Before we jump to the list, it’s important to go through the types of image licenses which you may come across in your search:
- Copyright – All Rights Reserved – you can’t use the image
- Creative Commons – comprises of different levels of license, some of which enable reuse and image modification. For a more in-depth analysis of the different types of license, check out our Creative Commons blog.
Some of the websites below will have their own type of license and will make it clear what you can and can’t do with the images. Even if they are labelled “free” some restrictions might apply, so it’s advisable to check the rules before you use any images for your own projects.
Google image search
You search for all kinds of solutions on Google every day, but did you know there is a way to use it to find free images for your content marketing? Type in your query and then select the images tab. Click on “Tools” and then on “Usage rights” and you’ll see a number of options:
- labelled for reuse with modification
- labelled for reuse
- labelled for noncommercial reuse with modification
- labelled for noncommercial reuse
Your best options are the first two. Labelled for reuse with modification means that you can use the images for your own projects (including commercial) and amend them to suit your content activity. Labelled for reuse means you can use the images as they are (including commercial).
I would recommend double-checking that the image you have your eyes on is indeed free to use by clicking on it and then selecting “Visit page” from the options on the right. This will take you to the page where Google found it. Look for licensing details such as whether you can reuse it as it is for commercial purposes, whether you can modify it and whether you need to credit the author. Sometimes you’ll find that the image has been sourced from another website so you’ll have to follow the trail to the original.
Flickr is probably the next largest source of free images after Google with over 10 billion images available. The website contains a collection of photos uploaded by over 75 million registered Flickr photographers. You have to create an account to add your images, but anyone can access them without registering.
Similar to Google, you can filter your search by type of license. The ones that you’re looking for are ‘commercial use allowed’ and ‘commercial use & mods allowed’.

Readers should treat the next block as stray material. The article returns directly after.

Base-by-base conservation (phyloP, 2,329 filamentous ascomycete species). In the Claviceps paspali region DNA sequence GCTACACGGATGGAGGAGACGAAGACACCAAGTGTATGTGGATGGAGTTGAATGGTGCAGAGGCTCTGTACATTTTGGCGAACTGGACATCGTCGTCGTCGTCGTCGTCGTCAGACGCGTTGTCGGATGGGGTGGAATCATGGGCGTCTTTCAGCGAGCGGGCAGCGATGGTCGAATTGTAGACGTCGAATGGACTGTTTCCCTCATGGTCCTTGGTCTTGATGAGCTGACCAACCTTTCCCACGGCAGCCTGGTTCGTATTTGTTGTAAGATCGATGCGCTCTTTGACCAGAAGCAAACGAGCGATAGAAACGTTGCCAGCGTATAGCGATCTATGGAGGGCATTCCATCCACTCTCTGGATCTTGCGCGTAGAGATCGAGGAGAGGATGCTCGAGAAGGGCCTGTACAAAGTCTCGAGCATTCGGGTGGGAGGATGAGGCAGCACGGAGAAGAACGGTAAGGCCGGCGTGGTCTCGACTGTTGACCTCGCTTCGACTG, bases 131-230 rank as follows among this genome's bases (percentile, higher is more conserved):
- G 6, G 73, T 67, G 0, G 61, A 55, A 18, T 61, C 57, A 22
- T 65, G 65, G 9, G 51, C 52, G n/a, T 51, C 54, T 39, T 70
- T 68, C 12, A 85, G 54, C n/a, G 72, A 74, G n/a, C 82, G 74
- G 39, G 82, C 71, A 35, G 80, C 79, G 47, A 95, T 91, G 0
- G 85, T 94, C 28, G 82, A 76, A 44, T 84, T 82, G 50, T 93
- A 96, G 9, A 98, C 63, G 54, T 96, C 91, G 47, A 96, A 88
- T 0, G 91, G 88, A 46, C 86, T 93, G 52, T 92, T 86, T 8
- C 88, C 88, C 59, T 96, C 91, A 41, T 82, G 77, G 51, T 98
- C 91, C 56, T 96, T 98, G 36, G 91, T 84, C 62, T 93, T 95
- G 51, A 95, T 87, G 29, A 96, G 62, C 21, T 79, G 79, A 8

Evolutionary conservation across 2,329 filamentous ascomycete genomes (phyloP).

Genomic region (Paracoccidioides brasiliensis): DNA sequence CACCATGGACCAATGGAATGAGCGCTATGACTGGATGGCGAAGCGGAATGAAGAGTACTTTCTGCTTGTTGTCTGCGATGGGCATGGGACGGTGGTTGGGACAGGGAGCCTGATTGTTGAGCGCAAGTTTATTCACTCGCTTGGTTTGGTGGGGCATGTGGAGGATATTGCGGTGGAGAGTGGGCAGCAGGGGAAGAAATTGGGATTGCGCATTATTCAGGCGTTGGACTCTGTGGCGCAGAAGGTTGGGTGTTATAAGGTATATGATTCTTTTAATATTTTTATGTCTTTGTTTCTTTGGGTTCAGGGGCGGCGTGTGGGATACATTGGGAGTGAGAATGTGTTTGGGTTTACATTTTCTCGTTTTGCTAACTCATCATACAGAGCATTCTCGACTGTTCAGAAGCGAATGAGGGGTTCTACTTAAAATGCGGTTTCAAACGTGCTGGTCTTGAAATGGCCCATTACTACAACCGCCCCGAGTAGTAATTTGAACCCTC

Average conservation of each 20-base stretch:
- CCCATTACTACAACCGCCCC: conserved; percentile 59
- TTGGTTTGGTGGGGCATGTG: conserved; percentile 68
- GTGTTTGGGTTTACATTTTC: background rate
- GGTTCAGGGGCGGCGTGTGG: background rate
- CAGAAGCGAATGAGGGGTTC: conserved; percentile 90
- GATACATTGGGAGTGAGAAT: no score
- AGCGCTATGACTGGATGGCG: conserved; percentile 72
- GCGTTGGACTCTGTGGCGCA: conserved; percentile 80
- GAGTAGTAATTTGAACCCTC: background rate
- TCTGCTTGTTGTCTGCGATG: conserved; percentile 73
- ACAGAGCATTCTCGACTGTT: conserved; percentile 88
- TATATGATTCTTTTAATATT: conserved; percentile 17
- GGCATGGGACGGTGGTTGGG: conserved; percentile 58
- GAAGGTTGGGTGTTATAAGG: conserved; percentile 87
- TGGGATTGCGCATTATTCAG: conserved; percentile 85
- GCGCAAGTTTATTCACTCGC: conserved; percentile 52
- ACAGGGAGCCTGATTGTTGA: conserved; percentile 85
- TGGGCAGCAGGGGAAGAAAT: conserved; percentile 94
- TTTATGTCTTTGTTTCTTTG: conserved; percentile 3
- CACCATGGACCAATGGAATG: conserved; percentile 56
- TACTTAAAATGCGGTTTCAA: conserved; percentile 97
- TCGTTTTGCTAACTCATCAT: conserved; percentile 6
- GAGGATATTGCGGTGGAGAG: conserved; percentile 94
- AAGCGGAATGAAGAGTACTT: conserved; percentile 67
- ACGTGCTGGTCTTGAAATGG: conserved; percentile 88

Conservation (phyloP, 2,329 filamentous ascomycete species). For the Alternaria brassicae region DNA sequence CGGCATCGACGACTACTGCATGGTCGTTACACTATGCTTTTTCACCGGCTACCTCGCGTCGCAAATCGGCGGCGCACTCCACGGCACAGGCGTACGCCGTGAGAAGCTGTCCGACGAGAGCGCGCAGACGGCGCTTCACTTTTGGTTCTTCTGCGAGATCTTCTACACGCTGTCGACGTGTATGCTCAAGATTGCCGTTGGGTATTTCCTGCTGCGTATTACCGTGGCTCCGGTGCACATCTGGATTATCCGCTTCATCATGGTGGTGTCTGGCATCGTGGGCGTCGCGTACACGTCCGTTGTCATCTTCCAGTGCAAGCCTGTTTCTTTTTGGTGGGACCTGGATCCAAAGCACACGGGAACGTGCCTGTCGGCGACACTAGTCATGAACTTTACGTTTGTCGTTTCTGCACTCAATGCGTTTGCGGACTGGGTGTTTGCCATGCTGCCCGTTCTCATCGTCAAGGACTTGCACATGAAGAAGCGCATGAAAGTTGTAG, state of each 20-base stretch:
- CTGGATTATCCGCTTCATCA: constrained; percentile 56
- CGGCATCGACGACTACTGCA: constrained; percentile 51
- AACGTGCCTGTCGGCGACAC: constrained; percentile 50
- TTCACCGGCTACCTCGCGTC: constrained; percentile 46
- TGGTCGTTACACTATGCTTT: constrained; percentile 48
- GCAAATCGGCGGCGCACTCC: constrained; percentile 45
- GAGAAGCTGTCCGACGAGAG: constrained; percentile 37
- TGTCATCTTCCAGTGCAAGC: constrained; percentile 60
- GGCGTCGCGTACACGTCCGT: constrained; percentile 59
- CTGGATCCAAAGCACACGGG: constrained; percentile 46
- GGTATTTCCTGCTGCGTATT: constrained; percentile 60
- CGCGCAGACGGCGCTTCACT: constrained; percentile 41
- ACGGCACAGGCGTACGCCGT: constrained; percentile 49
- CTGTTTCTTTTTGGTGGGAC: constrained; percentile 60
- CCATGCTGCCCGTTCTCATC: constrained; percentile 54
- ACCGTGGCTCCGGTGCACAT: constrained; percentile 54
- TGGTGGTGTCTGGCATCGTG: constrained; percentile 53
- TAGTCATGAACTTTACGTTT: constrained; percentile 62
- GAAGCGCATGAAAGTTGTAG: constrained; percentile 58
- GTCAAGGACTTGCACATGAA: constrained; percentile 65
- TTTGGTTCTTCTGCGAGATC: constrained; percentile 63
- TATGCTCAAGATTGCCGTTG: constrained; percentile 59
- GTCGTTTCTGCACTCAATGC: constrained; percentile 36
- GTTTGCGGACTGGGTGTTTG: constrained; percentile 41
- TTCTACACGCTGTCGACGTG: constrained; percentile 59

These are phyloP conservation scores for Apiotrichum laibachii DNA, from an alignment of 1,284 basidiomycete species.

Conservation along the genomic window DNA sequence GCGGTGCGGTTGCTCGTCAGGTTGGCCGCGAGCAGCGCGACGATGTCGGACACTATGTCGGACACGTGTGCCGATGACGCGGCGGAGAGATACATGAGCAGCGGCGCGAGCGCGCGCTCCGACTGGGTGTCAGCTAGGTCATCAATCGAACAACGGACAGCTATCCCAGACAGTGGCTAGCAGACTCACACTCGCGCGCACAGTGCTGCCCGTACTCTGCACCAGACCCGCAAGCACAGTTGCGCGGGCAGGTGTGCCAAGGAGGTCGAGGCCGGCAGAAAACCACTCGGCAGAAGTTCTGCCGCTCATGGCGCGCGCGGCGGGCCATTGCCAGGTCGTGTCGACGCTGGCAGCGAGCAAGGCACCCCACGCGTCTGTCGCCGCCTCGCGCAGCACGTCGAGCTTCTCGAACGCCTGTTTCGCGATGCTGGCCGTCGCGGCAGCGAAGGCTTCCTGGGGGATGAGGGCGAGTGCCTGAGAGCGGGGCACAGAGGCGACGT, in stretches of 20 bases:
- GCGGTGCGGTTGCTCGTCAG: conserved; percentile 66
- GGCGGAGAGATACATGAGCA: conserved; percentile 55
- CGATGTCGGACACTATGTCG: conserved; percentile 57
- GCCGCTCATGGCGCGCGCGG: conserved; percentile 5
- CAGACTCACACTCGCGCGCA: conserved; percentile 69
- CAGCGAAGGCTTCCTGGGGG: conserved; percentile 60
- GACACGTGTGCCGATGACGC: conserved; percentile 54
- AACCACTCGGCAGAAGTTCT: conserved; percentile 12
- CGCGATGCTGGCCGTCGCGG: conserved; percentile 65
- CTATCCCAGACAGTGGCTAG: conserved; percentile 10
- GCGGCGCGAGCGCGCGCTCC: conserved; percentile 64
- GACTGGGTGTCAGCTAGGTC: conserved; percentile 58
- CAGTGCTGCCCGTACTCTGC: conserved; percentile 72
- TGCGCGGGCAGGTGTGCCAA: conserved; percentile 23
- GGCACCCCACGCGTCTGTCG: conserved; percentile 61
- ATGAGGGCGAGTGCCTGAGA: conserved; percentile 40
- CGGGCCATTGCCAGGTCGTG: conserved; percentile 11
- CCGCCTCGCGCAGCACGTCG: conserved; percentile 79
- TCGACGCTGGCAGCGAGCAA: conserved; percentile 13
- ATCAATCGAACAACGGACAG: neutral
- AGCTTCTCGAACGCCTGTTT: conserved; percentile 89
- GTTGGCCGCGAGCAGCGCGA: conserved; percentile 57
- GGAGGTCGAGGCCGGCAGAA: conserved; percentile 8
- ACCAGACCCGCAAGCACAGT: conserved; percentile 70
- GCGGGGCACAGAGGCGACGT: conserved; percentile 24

The advanced filters allow you to search by colour, size, orientation, date taken and other options. If you click on an image, it’ll open in a new page you’ll see the type of licence in the bottom right of the page.
Unsplash offers a range of beautiful, high-quality images. You can choose from a range of categories such as nature, current events, architecture, animals, spirituality, travel or experimental. What is different about the website is the “Collections” section where you can see photos curated by users around different themes or topics. If you sign up to the website, you can create your own collections.
The images are free to use under the Unsplash Licence. After you download an image you’ll see a message on the screen saying that credit isn’t required but it’s a nice thing to do because it helps photographers gain exposure. You’re also given a bit of text that you can use with the image to give credit to the author if you want to.
Pexels is similar to Unsplash – it contains aspirational photos and themed collections. Filters let you find the most popular photos, collections, searches and a leaderboard. All the images are under the Pexels license which allows commercial and non-commercial use, modification and doesn’t require attribution.
Besides free images, Pixabay is also a good source for free short videos. There is a wider variety of image types among the 1 million images it makes available – photos, vectors and illustrations. It can be used on the go on your mobile as it also comes in an app format for both iOS and Android devices. The Pixabay licence allows anyone to use the images for commercial purposes without having to give credit to the source.